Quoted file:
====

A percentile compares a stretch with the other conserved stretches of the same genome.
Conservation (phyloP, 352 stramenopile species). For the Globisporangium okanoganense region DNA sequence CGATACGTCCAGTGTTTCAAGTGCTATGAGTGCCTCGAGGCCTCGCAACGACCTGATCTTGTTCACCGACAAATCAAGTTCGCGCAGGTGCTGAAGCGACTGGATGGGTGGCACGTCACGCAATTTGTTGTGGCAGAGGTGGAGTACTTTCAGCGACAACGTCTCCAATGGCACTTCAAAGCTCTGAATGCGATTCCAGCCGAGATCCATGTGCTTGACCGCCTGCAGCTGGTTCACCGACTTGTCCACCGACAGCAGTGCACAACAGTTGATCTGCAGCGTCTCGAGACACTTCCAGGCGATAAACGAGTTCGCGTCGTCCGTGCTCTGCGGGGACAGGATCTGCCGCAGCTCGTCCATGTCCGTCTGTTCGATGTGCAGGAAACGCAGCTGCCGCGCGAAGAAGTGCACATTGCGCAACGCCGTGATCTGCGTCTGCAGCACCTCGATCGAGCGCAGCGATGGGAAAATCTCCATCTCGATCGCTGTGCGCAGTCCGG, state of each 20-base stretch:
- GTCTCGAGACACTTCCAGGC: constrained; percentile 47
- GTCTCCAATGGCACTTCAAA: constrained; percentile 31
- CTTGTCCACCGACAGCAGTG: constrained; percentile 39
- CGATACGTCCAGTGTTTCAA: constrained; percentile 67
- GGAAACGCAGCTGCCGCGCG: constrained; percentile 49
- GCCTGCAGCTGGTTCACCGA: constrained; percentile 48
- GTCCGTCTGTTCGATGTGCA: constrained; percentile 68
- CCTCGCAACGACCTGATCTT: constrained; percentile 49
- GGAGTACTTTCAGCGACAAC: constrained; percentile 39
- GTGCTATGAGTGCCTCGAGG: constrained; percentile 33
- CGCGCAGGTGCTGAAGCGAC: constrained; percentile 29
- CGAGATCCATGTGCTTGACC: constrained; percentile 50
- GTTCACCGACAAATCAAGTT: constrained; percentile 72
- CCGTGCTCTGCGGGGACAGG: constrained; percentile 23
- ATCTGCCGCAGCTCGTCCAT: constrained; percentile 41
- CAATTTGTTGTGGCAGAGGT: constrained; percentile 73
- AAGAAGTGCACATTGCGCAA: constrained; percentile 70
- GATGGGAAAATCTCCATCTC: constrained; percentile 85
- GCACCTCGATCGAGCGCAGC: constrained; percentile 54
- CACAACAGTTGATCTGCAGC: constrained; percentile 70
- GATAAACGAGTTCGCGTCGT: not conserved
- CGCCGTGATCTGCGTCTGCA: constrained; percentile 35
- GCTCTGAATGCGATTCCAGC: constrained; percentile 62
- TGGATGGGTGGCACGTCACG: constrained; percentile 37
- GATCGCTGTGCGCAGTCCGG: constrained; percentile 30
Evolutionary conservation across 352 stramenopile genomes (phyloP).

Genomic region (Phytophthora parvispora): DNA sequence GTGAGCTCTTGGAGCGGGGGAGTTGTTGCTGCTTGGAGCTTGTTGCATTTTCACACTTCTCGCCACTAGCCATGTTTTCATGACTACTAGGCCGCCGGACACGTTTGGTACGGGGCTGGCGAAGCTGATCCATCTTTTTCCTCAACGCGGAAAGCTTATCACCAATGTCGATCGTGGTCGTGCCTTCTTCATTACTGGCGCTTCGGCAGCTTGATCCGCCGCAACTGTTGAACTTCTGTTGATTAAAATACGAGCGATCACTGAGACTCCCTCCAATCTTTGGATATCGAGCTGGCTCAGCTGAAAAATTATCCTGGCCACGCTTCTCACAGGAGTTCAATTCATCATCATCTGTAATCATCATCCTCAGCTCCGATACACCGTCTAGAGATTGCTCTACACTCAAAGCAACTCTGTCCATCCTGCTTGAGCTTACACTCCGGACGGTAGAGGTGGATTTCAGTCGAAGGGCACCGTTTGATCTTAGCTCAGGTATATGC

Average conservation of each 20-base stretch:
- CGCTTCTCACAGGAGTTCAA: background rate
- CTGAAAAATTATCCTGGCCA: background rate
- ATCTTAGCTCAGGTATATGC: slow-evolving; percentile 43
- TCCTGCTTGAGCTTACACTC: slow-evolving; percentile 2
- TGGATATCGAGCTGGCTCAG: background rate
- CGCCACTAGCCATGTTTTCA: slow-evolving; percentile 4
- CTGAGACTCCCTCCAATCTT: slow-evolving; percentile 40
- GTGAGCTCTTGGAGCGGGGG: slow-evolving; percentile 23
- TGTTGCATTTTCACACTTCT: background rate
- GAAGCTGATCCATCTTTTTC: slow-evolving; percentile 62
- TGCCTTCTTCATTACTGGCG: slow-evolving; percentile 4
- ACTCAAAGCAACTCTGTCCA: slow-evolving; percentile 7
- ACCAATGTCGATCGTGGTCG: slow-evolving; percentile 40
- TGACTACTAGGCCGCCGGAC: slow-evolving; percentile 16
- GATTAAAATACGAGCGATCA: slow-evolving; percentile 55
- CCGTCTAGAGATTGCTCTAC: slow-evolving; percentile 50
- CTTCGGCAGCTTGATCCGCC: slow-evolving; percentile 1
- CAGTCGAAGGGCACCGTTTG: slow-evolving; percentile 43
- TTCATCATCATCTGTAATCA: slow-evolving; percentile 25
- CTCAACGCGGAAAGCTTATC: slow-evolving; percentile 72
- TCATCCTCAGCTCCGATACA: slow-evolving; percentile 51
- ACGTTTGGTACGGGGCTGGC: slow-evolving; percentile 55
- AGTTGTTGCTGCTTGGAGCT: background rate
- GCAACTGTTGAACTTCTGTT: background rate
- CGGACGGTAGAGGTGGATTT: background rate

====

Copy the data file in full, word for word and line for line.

A percentile compares a stretch with the other conserved stretches of the same genome.
Conservation (phyloP, 352 stramenopile species). For the Globisporangium okanoganense region DNA sequence CGATACGTCCAGTGTTTCAAGTGCTATGAGTGCCTCGAGGCCTCGCAACGACCTGATCTTGTTCACCGACAAATCAAGTTCGCGCAGGTGCTGAAGCGACTGGATGGGTGGCACGTCACGCAATTTGTTGTGGCAGAGGTGGAGTACTTTCAGCGACAACGTCTCCAATGGCACTTCAAAGCTCTGAATGCGATTCCAGCCGAGATCCATGTGCTTGACCGCCTGCAGCTGGTTCACCGACTTGTCCACCGACAGCAGTGCACAACAGTTGATCTGCAGCGTCTCGAGACACTTCCAGGCGATAAACGAGTTCGCGTCGTCCGTGCTCTGCGGGGACAGGATCTGCCGCAGCTCGTCCATGTCCGTCTGTTCGATGTGCAGGAAACGCAGCTGCCGCGCGAAGAAGTGCACATTGCGCAACGCCGTGATCTGCGTCTGCAGCACCTCGATCGAGCGCAGCGATGGGAAAATCTCCATCTCGATCGCTGTGCGCAGTCCGG, state of each 20-base stretch:
- GTCTCGAGACACTTCCAGGC: constrained; percentile 47
- GTCTCCAATGGCACTTCAAA: constrained; percentile 31
- CTTGTCCACCGACAGCAGTG: constrained; percentile 39
- CGATACGTCCAGTGTTTCAA: constrained; percentile 67
- GGAAACGCAGCTGCCGCGCG: constrained; percentile 49
- GCCTGCAGCTGGTTCACCGA: constrained; percentile 48
- GTCCGTCTGTTCGATGTGCA: constrained; percentile 68
- CCTCGCAACGACCTGATCTT: constrained; percentile 49
- GGAGTACTTTCAGCGACAAC: constrained; percentile 39
- GTGCTATGAGTGCCTCGAGG: constrained; percentile 33
- CGCGCAGGTGCTGAAGCGAC: constrained; percentile 29
- CGAGATCCATGTGCTTGACC: constrained; percentile 50
- GTTCACCGACAAATCAAGTT: constrained; percentile 72
- CCGTGCTCTGCGGGGACAGG: constrained; percentile 23
- ATCTGCCGCAGCTCGTCCAT: constrained; percentile 41
- CAATTTGTTGTGGCAGAGGT: constrained; percentile 73
- AAGAAGTGCACATTGCGCAA: constrained; percentile 70
- GATGGGAAAATCTCCATCTC: constrained; percentile 85
- GCACCTCGATCGAGCGCAGC: constrained; percentile 54
- CACAACAGTTGATCTGCAGC: constrained; percentile 70
- GATAAACGAGTTCGCGTCGT: not conserved
- CGCCGTGATCTGCGTCTGCA: constrained; percentile 35
- GCTCTGAATGCGATTCCAGC: constrained; percentile 62
- TGGATGGGTGGCACGTCACG: constrained; percentile 37
- GATCGCTGTGCGCAGTCCGG: constrained; percentile 30
Evolutionary conservation across 352 stramenopile genomes (phyloP).

Genomic region (Phytophthora parvispora): DNA sequence GTGAGCTCTTGGAGCGGGGGAGTTGTTGCTGCTTGGAGCTTGTTGCATTTTCACACTTCTCGCCACTAGCCATGTTTTCATGACTACTAGGCCGCCGGACACGTTTGGTACGGGGCTGGCGAAGCTGATCCATCTTTTTCCTCAACGCGGAAAGCTTATCACCAATGTCGATCGTGGTCGTGCCTTCTTCATTACTGGCGCTTCGGCAGCTTGATCCGCCGCAACTGTTGAACTTCTGTTGATTAAAATACGAGCGATCACTGAGACTCCCTCCAATCTTTGGATATCGAGCTGGCTCAGCTGAAAAATTATCCTGGCCACGCTTCTCACAGGAGTTCAATTCATCATCATCTGTAATCATCATCCTCAGCTCCGATACACCGTCTAGAGATTGCTCTACACTCAAAGCAACTCTGTCCATCCTGCTTGAGCTTACACTCCGGACGGTAGAGGTGGATTTCAGTCGAAGGGCACCGTTTGATCTTAGCTCAGGTATATGC

Average conservation of each 20-base stretch:
- CGCTTCTCACAGGAGTTCAA: background rate
- CTGAAAAATTATCCTGGCCA: background rate
- ATCTTAGCTCAGGTATATGC: slow-evolving; percentile 43
- TCCTGCTTGAGCTTACACTC: slow-evolving; percentile 2
- TGGATATCGAGCTGGCTCAG: background rate
- CGCCACTAGCCATGTTTTCA: slow-evolving; percentile 4
- CTGAGACTCCCTCCAATCTT: slow-evolving; percentile 40
- GTGAGCTCTTGGAGCGGGGG: slow-evolving; percentile 23
- TGTTGCATTTTCACACTTCT: background rate
- GAAGCTGATCCATCTTTTTC: slow-evolving; percentile 62
- TGCCTTCTTCATTACTGGCG: slow-evolving; percentile 4
- ACTCAAAGCAACTCTGTCCA: slow-evolving; percentile 7
- ACCAATGTCGATCGTGGTCG: slow-evolving; percentile 40
- TGACTACTAGGCCGCCGGAC: slow-evolving; percentile 16
- GATTAAAATACGAGCGATCA: slow-evolving; percentile 55
- CCGTCTAGAGATTGCTCTAC: slow-evolving; percentile 50
- CTTCGGCAGCTTGATCCGCC: slow-evolving; percentile 1
- CAGTCGAAGGGCACCGTTTG: slow-evolving; percentile 43
- TTCATCATCATCTGTAATCA: slow-evolving; percentile 25
- CTCAACGCGGAAAGCTTATC: slow-evolving; percentile 72
- TCATCCTCAGCTCCGATACA: slow-evolving; percentile 51
- ACGTTTGGTACGGGGCTGGC: slow-evolving; percentile 55
- AGTTGTTGCTGCTTGGAGCT: background rate
- GCAACTGTTGAACTTCTGTT: background rate
- CGGACGGTAGAGGTGGATTT: background rate